Wednesday, 23 March 2016

3 Days of Biking Birder with Haweswater and Leighton Moss RSPB reserves visited,

Monday 21st March light NW sunny intervals, cool 2C to 8C

I open the tent flap to find a cloudy day and quite cool. Packed I am off towards Haweswater. The views along the bridleway to Rosgill and the stone-walled country lane downhill to Brampton are superb. I can see Haweswater from this elevated position and to the south the valley where I failed to find ring ouzel last year. The golden eagle ridge is just peeking above more nearby hills.

It is all so lovely with snow still on the tops in the distance.
I get to the RSPB offices at Naddle Farm.
I leave and head for Leighton Moss. The less said the better.

Up and over Shap, the highest A road in England and boy does it feel it, and down to Kendal where I find a hotel to collapse in for the afternoon and evening, The County Hotel. Brilliant, it has a deep bath in the ensuite.


So the year list is still on 189, which is twenty five ahead of this time last year. Migrants will be here soon. Yippee!


27.38 Miles 1751 feet elevation up 2479 feet elevation down

Tuesday 22nd March light W sunny intervals, cool 2C to 8C

To Leighton Moss RSPB reserve involves a shortish cycle along the A6 south from Kendall. 

It all seems to be downhill and a smooth ride gets me to the Arnside area quicker than expected. I reach the reserve and am greeted by Lesley and Sophie in the RSPB shop. They want a photograph of the Biking Birder for the reserve's twitter page.
Out onto the reserve there are plenty of black-tailed godwits to see from Lillian's hide, some are in beautiful summer plumage. With a small group of redshank are a couple of spangly-backed ruff and a couple of little egrets walk around the reedbed edge.

Next to the Grisedale hide where a couple of female red deer are quite close before quietly walking and disappearing into the reedbed. 

A female marsh harrier is sitting on a branch away to the left of the hide and I sit and relax, enjoying watching the duck on the water, wigeon, pintail and teal and the occasional group of up to four over-flying buzzards.
With the afternoon drawing to a close I head off for the causeway where a couple of bittern were seen last sunday.
A couple of residential volunteers, two young girls, are also looking for the bittern. They were the birders who saw the bittern on Sunday but report that to them the birds seemed to be leaving. Darkness falls and water rail pig squeal but no bittern are either seen or heard. All I get are a number of insect bites on my neck and head! Oh well, it would have been nice to get bittern at Leighton Moss but there's a couple of months in East Anglia to come.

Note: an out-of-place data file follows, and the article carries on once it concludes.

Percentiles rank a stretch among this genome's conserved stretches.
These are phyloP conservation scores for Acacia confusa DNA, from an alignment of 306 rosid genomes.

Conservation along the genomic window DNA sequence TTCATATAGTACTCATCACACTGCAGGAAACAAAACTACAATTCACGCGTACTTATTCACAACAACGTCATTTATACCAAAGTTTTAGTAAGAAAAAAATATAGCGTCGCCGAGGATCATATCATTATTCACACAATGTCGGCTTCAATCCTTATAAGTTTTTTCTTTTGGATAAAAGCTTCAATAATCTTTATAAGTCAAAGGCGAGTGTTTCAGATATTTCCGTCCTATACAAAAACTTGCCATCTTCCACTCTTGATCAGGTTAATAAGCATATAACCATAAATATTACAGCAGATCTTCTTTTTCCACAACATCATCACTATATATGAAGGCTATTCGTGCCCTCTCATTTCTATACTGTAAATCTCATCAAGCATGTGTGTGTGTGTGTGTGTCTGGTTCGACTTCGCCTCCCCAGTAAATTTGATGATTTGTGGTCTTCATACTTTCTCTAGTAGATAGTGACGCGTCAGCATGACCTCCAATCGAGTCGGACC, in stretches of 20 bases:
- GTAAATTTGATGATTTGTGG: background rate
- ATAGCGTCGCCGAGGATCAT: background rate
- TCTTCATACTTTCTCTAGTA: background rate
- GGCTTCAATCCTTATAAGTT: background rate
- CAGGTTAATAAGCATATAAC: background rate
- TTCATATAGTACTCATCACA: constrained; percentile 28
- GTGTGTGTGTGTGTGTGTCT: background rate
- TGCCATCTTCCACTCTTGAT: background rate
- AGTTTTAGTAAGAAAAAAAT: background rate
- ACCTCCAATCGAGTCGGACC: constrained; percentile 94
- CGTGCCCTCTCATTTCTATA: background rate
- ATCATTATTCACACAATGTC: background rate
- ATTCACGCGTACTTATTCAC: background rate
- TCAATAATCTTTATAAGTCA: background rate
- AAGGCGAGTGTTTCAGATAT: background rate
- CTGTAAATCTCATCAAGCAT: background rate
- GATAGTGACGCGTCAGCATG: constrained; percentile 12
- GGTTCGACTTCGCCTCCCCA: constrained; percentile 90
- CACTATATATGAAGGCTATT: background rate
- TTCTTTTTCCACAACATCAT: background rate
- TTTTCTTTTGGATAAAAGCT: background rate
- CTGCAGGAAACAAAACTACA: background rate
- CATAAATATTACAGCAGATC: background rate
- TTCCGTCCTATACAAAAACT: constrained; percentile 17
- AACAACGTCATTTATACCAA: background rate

19.16 Miles 976 feet elevation up  1119 feet elevation down

Wednesday 23rd March No discernible wind cloudy, cool 6C

I get to the reserve very early and enjoy birding around every trail and from every hide. The insect bites from last night have blistered and the lumps are hot and swollen. Ouch. These are worse than any bites I had last year but need to be far worse to beat the ones I received from horseflies back in 2010. Sausage lips!
               


I keep a day list and by the time I reach the Lower Hide at the far eastern end of the reserve I have forty-nine on the page. An adult mediterranean gull flies past, fifty up.
Back to the centre for a drink in the superb upstairs cafe, I meet Kevin who was the laughing RSPB staff member to my right in the photograph from last year. 

He is going to Fair Isle this Autumn and it's great to know that we will meet up there on the magical isle.
Before leaving the reserve to start the long ride back over the Pennines I go to the top of the high sky tower; a strong steel construction from which one gets a panoramic view of the whole reserve. 

It is superb to be above a male marsh harrier flying past.
Leaving the reserve, it has been lovely to visit this favourite RSPB reserve; well one of them. It has everything; great birds, lovely staff and diverse habitats as well as a great ambiance and cafe. What more could one want? A broadwalk? There's a long new one which takes one to the causeway through the reedbed. A tower? Already mentioned and fabulous. Nature's Home garden ideas? It's all there. A superb RSPB reserve.